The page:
GM President Dismisses Claims About Soft Market
General Motors Corp. President Robert C. Stempel said the U.S. car and truck market is volatile but that he does not think vehicle sales have softened as some analysts have suggested.
In an interview at the National Automobile Dealers Assn. convention, Stempel said the auto maker is watching sales in the final 10 days of January and the first 10 days of February to determine where the market is headed.
U.S. auto makers sold 7.5 million autos in 1988, and finished the year with a selling rate of 10.3 million in the final 10 days of December. But auto sales in the first 20 days of January have fallen to a dismal 5.9 million selling rate. Analysts have said the market, which had slowed in the final quarter of the year from a strong pace in the first three quarters, appears to have softened.
No Word on Dividend
“I’d just as soon forget the first 10 and 20 (days) in January,” said Stempel. “In this business, we sometimes run by 10-day cycles but we plan by a lot different basis.”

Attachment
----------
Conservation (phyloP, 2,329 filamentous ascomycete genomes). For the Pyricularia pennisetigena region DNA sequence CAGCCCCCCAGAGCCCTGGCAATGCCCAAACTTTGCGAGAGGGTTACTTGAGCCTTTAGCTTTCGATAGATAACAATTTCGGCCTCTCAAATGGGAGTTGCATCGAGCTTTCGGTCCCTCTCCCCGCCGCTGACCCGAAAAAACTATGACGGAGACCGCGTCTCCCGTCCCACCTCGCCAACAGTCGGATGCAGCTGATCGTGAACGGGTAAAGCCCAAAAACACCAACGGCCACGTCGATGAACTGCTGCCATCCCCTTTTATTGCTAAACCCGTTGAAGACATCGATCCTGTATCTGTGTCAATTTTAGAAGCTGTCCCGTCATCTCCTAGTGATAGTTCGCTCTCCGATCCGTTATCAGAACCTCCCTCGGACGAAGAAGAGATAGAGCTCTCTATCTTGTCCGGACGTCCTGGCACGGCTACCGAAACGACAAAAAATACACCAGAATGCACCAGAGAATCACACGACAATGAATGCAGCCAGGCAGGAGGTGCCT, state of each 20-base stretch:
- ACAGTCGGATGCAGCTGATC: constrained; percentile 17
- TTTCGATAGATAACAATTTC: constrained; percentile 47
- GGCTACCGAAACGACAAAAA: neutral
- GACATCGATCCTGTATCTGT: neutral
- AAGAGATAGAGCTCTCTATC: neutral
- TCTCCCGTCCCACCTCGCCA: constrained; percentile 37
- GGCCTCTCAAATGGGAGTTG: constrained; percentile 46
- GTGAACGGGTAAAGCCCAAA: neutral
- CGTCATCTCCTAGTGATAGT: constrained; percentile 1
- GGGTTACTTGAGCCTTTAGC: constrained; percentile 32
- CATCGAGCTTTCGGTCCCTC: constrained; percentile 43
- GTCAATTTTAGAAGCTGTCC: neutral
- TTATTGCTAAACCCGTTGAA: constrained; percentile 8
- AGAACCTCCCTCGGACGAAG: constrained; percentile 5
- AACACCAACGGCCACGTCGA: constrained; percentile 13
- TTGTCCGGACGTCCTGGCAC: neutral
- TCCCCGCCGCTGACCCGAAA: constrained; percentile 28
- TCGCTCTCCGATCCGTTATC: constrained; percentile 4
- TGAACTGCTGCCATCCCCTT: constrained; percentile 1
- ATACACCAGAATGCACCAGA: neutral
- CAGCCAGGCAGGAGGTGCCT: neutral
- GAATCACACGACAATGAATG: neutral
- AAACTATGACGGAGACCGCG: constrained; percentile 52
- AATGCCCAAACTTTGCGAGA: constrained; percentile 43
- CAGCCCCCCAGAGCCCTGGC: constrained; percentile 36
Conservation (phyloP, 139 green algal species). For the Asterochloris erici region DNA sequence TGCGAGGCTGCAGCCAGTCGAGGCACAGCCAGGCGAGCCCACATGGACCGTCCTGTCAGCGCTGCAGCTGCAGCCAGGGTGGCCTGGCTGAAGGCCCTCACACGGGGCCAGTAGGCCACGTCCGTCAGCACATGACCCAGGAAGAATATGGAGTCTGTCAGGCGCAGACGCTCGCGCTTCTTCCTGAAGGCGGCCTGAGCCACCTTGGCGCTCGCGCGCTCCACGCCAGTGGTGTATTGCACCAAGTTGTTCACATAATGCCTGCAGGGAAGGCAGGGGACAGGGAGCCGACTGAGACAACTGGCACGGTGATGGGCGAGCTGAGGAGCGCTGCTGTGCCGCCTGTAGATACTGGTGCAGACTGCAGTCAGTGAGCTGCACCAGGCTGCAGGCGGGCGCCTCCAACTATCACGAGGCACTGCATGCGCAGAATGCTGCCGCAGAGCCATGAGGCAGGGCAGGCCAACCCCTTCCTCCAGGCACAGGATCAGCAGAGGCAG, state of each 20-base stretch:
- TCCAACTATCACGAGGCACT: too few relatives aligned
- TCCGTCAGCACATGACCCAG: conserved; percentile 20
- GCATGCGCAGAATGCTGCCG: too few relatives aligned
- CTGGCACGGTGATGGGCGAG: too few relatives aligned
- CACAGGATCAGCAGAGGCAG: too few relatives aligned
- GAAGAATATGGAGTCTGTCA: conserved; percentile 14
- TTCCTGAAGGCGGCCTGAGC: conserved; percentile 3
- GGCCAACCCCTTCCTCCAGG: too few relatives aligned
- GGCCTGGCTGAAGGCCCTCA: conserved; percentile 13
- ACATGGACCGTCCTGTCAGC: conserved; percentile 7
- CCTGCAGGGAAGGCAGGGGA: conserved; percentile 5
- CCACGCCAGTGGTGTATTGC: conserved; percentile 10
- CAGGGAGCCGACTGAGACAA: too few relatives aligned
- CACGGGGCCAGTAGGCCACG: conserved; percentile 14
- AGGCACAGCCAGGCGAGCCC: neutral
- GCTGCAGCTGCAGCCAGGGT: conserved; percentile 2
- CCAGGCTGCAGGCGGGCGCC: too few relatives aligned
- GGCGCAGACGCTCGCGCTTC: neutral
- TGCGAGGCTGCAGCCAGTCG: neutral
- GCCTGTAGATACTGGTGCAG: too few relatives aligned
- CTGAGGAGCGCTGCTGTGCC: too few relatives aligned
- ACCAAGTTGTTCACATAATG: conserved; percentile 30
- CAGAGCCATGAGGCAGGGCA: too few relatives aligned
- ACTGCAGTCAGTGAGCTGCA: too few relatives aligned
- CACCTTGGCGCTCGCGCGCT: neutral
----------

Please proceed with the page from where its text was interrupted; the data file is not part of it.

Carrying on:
He said he did not think the January performance is any indication of the market’s status.
On another subject, Stempel refused to speculate whether GM’s board of directors will raise the auto maker’s dividend. Earlier this month, Ford Motor Co.'s board increased its pay-out and there has been speculation that GM will follow suit. GM has been paying a $5 dividend since 1984.
The GM president’s comments followed a news conference at which GM announced the first 26 dealers who will sell the auto maker’s much-publicized Saturn small car. Each of the dealers has put up an estimated $10 million to $15 million in orders to have a Saturn franchise.
The Saturn car is scheduled to go on sale in 1990 as a 1991 model. Donald Hudler, Saturn vice president of sales, said the automobile will be available in three versions--two four-door models and a two-door version. The auto is expected to compete with cars such as the Honda Accord and Toyota Corolla when it makes its long-awaited debut.
Hudler said GM received 2,500 applications from dealers interested in winning a Saturn franchise.
Saturn, which will be built at a new GM plant in Spring Hill, Tenn., was the subject of a massive publicity effort in 1985 over the selection of a production site.
GM heard presentations from 1,100 mayors, governors and local officials all seeking the plant, which eventually will employ 3,000 workers.